Drive-thru dining came of age in California in the 1950s. By the 1970s, major fast food franchises nationwide began to install drive-thru windows to address the rapidly growing pace of family life and increasing demands for convenience and choice. Things today haven’t changed too much.
According to The NPD Group, drive-thru sales account for 57 percent of business at burger restaurants, 40 percent at Mexican-themed, and 38 percent at restaurants that serve chicken. In fact, Americans make 12.4 billion trips to the drive-thru every year, so meals on-the-go are here to stay.
What has changed: consumer expectations. Again.
While drive-thru dining using to be the penultimate symbol of convenience, now it’s about offering the choice of drive thru, pickup or delivery and ensuring they are each equally convenient.
In the case of delivery, customers won’t tolerate waiting around without knowing where there order is and when it will arrive – or plating the guessing game of when their carry-out order will be ready to go. And they most certainly don’t care to hear about how hard it is to prevent a hamburger bun from being soggy or fries from being cold. That dine-in quality experience is non-negotiable, no matter that they won’t actually be dining in or at the restaurant.
In the case of curbside pickup, they don’t want to wait in long drive-through lines. They don’t want to yell their order to people. They want to drive up, pick up their food and move along.
Customers expect to be able to place orders on their mobile devices – or any device for that matter. New digital ordering options empower consumers with greater flexibility around how they can place their order, where they can receive it and where they can consume their meal.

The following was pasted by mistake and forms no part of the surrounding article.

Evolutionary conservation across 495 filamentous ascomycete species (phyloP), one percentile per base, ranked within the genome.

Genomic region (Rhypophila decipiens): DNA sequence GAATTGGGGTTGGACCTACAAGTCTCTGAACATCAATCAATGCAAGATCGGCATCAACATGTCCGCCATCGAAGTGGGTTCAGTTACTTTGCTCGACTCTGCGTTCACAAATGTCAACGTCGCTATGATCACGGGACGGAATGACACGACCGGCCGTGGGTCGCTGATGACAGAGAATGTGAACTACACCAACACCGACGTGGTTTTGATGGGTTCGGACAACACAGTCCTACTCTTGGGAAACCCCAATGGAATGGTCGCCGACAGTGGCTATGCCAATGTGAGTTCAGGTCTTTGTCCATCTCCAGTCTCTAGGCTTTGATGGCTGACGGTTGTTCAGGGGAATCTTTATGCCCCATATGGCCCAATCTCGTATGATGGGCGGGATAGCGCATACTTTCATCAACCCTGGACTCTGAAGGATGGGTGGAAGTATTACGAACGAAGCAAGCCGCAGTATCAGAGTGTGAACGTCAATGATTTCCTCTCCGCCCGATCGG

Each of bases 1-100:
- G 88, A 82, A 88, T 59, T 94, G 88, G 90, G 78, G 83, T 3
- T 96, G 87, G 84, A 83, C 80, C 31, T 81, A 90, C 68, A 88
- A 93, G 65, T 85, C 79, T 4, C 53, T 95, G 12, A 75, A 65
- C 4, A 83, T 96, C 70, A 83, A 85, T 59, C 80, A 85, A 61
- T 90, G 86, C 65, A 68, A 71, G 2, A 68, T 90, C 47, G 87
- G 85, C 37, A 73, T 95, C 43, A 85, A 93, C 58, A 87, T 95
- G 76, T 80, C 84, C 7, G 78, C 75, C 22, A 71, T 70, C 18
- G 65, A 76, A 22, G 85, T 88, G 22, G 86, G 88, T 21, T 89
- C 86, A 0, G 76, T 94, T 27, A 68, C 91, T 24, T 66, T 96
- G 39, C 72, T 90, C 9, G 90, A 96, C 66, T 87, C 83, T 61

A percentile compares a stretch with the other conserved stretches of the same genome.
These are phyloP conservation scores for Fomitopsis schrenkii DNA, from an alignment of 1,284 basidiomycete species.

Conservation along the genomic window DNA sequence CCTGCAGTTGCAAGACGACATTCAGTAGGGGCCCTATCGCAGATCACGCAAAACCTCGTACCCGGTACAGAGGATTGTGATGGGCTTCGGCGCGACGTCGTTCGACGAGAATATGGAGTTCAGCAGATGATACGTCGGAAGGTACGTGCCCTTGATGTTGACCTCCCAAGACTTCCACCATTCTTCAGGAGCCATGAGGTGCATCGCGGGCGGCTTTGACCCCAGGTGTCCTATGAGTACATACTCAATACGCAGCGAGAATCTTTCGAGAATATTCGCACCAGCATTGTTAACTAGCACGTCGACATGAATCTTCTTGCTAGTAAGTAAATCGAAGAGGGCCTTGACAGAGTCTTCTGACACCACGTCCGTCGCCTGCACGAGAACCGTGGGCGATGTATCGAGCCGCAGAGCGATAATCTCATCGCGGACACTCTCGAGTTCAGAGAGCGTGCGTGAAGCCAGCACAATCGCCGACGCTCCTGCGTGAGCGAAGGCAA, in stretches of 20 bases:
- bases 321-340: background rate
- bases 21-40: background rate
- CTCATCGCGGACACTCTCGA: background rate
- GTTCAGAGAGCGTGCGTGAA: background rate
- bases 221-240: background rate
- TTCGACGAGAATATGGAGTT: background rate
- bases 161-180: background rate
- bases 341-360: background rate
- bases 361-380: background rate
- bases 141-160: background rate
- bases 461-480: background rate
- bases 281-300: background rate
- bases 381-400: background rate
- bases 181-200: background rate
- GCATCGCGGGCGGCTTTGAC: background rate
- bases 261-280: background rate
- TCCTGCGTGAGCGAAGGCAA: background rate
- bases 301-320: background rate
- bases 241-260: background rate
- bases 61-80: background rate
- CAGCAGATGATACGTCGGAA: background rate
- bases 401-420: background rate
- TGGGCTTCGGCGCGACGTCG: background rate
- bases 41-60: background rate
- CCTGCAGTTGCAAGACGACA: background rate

Restaurant operations must become dynamic in response
The revolution may be happening quickly with consumers, but there seems to be a bit of a lag when it comes to restaurants. Less than half (45.1 percent) of quick-serve restaurants offer a mobile app for in-store pick-ups and only 1.3 percent offer a curbside pickup option through their app. This is the very definition of a missed opportunity for restaurants who want to grow their business. When Starbucks posts numbers that mobile orders accounted for 27 percent of their sales, it’s clear that this is a profitable strategy.
It’s no secret the food delivery business is booming, with some restaurants creating and curating their own experience and others relying on third party services that are gaining market share quickly. However, there’s a reason why more restaurants aren’t adopting curbside options. It’s because it’s not easy to coordinate food prep with customer pick-up. Enter Glympse, which is helping restaurants address both popular delivery and pickup formats. By leveraging location sharing from Glympse to either alert delivery customers when their order will arrive, or to get customers to share their location for perfectly timed takeout order, restaurants are rising to the new challenge of more choices and convenience without losing an inch on quality of food and experience.
Glympse for food delivery and curbside pickup
Glympse’s powerful platform offers location sharing as a service, including APIs and SDKs that enable app developers to integrate location sharing into their mobile ordering. Location data can also be integrated into restaurant operations software. Most importantly, features control and limit the length of time a location is shared, maintaining the user’s privacy. Glympse also provides a custom- branded web-based map, route-view and ETA that consumers can access through any web browser. Notifications via SMS and email drive users to the web experience, so they know exactly when to check back for the latest update on the status of their order.